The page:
The descent is said to be as difficult or more difficult than the ascent, but they have recently placed slab steps, which made the descent fairly easy. It’s the cobbled path into Horton-in-Ribblesdale that did us in.

pen-y-ghent
Pen-y-ghent in the background.

Little Dun Fell

There weren’t many days on trail that were all uphill, but this was one of them.

We were far enough into the hike to not be too bothered, but I was always slightly anxious on days like these.

When you are at a high elevation (high for the UK) the weather is even more unpredictable. Sure enough, when we had crossed our first two fells, the wind started picking up.

At first, we were ok. Our packs were covered and we had our rain shells and gloves on, but then it started picking up and the terror from day one set in. We weren’t even up our 3rd climb out of four for the day.

Wind and visibility was so bad that we started talking about making our way down the fell and around the last fell just to be safe. As soon as we started to get up, we ran into a father and son.

“Hello!” Jeremy and the man say, yelling at one another to hear.

“How is it from where you’ve come?” Jeremy asks.

“This is the worst it’s been.” The man says.

“Oh, great, thanks!”

“You have a bit of a descent than an ascent up Cross Fell but the wind wasn’t bad when we were up.”

More relieved and with the idea of following through to Cross Fell, we began our descent.

The man was right. For some reason, the wind was much calmer up the bigger climb. Go figure.

After a good rest and some expert level compass reading skills (thanks, Jeremy), we made it down Cross Fell. Really wet and tired, but relieved to be ok.

Positive Take Aways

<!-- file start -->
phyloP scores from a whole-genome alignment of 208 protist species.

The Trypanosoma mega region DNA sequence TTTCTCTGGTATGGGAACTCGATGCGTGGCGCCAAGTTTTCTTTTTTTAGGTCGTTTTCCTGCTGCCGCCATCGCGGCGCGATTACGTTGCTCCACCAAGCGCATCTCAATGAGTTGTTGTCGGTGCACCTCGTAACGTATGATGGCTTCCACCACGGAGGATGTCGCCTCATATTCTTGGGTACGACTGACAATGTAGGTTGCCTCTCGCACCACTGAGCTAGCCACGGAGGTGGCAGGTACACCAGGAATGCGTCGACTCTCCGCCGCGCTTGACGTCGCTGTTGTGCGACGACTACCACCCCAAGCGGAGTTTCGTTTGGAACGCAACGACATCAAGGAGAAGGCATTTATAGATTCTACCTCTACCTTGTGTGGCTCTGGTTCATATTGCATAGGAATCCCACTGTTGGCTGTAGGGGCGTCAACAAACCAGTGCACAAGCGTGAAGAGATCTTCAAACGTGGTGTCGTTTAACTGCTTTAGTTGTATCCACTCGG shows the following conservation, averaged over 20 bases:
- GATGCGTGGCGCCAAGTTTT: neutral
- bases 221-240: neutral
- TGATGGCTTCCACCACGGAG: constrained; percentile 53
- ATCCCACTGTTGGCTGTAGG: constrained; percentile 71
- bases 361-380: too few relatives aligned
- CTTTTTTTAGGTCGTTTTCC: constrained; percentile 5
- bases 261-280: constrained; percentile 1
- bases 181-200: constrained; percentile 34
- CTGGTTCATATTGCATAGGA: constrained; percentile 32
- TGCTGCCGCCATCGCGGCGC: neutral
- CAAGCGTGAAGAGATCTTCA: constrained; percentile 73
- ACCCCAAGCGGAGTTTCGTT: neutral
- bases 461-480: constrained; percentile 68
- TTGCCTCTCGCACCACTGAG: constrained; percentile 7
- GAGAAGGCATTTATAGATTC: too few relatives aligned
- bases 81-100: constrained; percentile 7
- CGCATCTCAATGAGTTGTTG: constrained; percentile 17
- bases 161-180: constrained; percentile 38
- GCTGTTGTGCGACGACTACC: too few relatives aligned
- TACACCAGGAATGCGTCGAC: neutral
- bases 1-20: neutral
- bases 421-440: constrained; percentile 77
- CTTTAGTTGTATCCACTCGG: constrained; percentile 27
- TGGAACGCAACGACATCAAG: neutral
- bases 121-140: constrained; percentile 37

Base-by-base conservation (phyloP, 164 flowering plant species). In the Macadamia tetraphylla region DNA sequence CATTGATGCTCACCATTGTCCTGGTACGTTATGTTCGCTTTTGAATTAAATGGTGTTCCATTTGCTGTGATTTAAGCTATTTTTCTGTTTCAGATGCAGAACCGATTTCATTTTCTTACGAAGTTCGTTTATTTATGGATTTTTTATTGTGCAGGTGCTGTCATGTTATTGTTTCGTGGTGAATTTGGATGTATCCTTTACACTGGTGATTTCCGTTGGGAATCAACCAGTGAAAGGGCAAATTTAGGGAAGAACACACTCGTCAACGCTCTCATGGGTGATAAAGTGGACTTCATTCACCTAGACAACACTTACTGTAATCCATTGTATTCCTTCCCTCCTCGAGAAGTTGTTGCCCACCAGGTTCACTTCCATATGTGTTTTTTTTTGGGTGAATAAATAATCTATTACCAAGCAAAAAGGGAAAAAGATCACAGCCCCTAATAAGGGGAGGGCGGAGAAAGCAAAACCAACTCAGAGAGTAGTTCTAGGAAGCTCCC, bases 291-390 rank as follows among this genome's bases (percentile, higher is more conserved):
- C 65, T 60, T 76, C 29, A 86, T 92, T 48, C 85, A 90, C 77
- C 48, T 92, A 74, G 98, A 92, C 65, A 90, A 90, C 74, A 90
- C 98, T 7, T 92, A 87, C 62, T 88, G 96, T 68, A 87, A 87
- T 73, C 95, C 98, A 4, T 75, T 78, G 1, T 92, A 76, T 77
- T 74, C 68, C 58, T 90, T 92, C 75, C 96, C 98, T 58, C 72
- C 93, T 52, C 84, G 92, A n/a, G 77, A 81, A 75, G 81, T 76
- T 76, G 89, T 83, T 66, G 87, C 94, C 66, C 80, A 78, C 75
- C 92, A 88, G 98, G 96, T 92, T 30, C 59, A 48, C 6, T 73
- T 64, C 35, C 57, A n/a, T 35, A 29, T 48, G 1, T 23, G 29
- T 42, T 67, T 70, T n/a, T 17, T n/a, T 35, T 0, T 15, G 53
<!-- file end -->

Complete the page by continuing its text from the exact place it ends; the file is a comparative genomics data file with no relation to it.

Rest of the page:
Climbing In The Cheviots

The last couple days of the Pennine Way are outside the Pennine range and into the Cheviots.

This is what we’d been waiting for. Remote land with actual mountains (well, really really big hills). And absolutely gorgeous views in all directions. Out there, the land felt like it was rolling ever so slowly. It was truly something to experience.

Cooking in the cheviots
Jeremy cooking at the refuge hut. Yay cheap packaged food!
The cheviots
Man, oh man.
hiking in the cheviots
One of the better pics of me while on trail.

While there were a couple giant climbs in this part of the hike, we hit really really good weather. Plus, if you can hack it, about five miles before and six miles after Windy Gyle, there are two refuge huts to stay in. We hiked about 19 miles in one day to get to the 2nd one. It was totally worth it.

refuge hut in the cheviots
Refuge hut near Auchope Cairn.

Making It To Kirk Yetholm

The perk of walking an extra six miles than originally planned in one day, means that you get to your destination faster than anticipated. That’s what happened our 2nd to last day. We hiked 19 miles so we only had to hike six the following day.

This was because we heard bad weather was coming, but since it turned out to be a beautiful day we had a leisurely six mile hike in the midst of the best landscape of the hike.

Free beer tastes even better when you’re already having a great day.

the border hotel
We made it to the Border Hotel: The official end of the Pennine Way.

All in all, I think we learned a lot. I definitely have a greater appreciation for Jeremy and how he puts up with me. I also learned that whatever you usually snack on at home, you should find on trail. If you don’t have snacks you enjoy eating, and eating often, the days feel much longer and you feel more hungry.

I digress. I have one recommendation for anyone wishing to hike the Pennine Way.

Stuart Greig’s Pennine Way guide was a total must for the hike. Detailed and fun to read, it helped us more than anything during the hike.


What are your thoughts? Have you seen the videos? What did you think?

And if you’ve done your own hiking, share with us what you learned along the way.

  • Lyle

    Great write-up, Mel! It’s great to look back on your journey with all the knowledge of the highs and lows you went through and be able to feel gratitude for it all.
    Also, really good pics.

    • Thanks, Lyle. I can’t thank you enough for keeping up with the blog. I can only read it so many times before I say “it’s good enough, post it.”

      And you’re right (and were right all along). Looking back on what we did, and what we went through while it was happening, has given me a lot more perspective than I could see at the time.

      Thanks for all the support, bro.